Jean-Pierre Moullé and his wife, Denise Moullé, join forces to document their culinary journey together from France and Californian wine country.
Leeks are a staple in France. All vegetable gardens have leeks planted and French farmers’ markets offer beautiful, tall, firm leeks throughout the fall and winter. As common and as inexpensive as potatoes, leeks are used throughout the long French winters to make soup (the sentimental equivalent of chicken soup in America) and to complement hearty meat stews. This is a traditional preparation that shows off the subtle complexity of the leek. — Denise
- To prepare the leeks, trim away the rough bottom on the root end and the tough dark green stalks at the top. Starting 1½ inches from the root end, cut the leek in half lengthwise all the way to the green tips. Turn the leek a quarter of a turn and repeat step one. (The leek will still be intact but the top will be quartered). Briefly soak the leek in a bowl of cold water, swishing it around and rubbing to remove any dirt. Finish by rinsing the leek under cold running water, taking care to flush away the hidden grit between the layers at the root end.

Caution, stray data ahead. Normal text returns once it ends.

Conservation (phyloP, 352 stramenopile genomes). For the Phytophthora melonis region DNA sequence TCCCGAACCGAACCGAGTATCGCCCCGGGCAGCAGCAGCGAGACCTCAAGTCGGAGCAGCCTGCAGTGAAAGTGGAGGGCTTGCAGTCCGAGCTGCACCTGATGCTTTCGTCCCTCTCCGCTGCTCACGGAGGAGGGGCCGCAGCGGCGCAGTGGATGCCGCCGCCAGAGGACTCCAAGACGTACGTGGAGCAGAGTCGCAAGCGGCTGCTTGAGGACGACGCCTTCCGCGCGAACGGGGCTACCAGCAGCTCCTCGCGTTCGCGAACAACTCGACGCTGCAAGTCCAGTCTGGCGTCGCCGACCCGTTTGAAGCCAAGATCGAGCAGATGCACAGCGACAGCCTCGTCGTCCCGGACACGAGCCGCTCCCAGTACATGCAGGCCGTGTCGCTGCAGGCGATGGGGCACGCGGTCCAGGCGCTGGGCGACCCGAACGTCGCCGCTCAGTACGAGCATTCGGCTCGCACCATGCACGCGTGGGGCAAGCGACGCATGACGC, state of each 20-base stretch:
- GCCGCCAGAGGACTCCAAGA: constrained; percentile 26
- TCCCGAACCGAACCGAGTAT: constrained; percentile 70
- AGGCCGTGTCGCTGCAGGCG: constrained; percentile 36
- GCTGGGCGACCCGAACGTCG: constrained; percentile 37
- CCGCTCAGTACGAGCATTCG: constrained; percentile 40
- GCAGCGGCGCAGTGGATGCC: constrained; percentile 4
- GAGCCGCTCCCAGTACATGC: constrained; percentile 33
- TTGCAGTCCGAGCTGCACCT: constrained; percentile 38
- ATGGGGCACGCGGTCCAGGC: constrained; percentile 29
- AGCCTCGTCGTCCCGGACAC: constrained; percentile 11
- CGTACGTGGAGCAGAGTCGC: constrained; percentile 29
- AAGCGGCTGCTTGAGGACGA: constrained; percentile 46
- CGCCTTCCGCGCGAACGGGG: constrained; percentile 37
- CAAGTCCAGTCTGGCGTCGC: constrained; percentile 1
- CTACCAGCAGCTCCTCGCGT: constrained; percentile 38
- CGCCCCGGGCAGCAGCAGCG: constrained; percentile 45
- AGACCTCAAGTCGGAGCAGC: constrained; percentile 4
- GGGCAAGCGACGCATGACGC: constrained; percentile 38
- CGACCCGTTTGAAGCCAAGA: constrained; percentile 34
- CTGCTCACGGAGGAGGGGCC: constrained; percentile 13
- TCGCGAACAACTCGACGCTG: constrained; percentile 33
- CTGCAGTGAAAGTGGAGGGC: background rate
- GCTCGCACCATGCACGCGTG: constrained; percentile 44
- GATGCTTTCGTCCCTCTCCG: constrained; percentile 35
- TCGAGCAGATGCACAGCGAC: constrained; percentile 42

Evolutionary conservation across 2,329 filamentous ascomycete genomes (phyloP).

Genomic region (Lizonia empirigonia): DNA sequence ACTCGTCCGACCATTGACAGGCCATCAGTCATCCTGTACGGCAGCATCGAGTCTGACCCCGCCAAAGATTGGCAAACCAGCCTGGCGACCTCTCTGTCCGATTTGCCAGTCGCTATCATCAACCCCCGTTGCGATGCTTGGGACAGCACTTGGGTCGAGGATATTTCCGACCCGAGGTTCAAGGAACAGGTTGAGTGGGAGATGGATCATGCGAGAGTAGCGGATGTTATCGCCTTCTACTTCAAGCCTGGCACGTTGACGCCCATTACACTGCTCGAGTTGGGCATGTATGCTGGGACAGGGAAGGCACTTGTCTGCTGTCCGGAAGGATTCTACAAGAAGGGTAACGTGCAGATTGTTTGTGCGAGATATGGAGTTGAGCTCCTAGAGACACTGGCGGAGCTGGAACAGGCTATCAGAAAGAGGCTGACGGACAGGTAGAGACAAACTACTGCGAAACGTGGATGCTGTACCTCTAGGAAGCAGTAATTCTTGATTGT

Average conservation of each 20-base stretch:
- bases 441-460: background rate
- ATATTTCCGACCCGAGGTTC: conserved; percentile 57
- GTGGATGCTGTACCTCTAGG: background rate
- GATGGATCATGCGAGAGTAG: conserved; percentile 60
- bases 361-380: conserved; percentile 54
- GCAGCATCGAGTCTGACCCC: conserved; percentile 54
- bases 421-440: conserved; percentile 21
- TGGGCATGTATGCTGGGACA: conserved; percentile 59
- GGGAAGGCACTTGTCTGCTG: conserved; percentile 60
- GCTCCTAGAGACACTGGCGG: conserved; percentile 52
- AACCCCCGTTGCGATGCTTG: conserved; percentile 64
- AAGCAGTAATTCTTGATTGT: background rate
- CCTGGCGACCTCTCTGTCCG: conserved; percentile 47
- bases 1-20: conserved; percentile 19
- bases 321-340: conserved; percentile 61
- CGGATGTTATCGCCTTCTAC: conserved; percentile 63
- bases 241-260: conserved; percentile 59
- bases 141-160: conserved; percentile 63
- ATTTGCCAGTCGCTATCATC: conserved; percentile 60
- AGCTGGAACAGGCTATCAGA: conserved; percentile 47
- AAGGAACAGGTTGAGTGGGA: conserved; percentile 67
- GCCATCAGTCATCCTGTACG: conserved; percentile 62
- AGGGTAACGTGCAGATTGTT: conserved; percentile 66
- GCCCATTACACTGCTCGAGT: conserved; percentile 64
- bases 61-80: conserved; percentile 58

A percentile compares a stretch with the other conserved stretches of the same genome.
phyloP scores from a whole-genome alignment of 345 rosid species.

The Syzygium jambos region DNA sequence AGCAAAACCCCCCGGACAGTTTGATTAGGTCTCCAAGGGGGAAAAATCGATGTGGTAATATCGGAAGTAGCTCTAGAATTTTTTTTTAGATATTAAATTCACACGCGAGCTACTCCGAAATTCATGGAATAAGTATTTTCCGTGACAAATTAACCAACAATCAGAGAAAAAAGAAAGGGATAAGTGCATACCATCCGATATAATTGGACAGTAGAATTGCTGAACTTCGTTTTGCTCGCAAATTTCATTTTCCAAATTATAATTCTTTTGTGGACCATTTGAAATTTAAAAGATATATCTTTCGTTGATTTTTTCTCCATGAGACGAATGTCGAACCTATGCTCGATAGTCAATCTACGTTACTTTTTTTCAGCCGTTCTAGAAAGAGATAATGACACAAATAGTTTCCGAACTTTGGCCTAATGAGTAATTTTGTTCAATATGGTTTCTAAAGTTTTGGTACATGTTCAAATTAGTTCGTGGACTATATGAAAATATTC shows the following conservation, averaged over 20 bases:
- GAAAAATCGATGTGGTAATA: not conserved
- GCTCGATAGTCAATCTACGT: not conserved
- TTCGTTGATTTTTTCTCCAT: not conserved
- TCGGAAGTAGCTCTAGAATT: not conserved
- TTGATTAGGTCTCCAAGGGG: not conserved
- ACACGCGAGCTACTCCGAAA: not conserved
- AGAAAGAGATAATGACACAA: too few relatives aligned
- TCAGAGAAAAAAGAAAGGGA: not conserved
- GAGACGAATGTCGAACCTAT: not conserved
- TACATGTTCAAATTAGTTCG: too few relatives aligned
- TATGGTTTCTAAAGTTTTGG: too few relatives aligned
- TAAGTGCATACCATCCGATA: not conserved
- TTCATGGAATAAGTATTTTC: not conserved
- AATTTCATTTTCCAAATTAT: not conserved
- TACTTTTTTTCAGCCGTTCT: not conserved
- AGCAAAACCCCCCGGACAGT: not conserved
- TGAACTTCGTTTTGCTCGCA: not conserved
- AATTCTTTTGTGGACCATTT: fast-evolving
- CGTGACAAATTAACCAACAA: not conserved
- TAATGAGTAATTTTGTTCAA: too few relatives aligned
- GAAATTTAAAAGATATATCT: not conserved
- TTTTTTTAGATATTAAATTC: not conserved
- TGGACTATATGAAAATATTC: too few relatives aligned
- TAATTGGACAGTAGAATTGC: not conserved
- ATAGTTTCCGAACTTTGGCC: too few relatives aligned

- Set up a steamer basket over water in a pot with a tight-fitting lid and set over high heat; bring the water to a boil. Steam the leeks for 10 to 15 minutes, until tender and fully cooked. Drain and set aside to cool.
- Whisk together the mustard, vinegar, olive oil, a pinch of salt, and plenty of black pepper in a small mixing bowl. Place the leeks on a platter or in a large dish and coat thoroughly with the dressing, gently working it in and over the leeks without destroying them and finish by scattering the egg yolks and parsley or chives over the top.
Reprinted with permission from French Roots by Jean-Pierre Moullé and Denise Lurton Moullé, copyright (c) 2014. Published by Ten Speed Press, a division of Penguin Random House, Inc.
JEAN-PIERRE MOULLÉ and DENISE LURTON MOULLÉ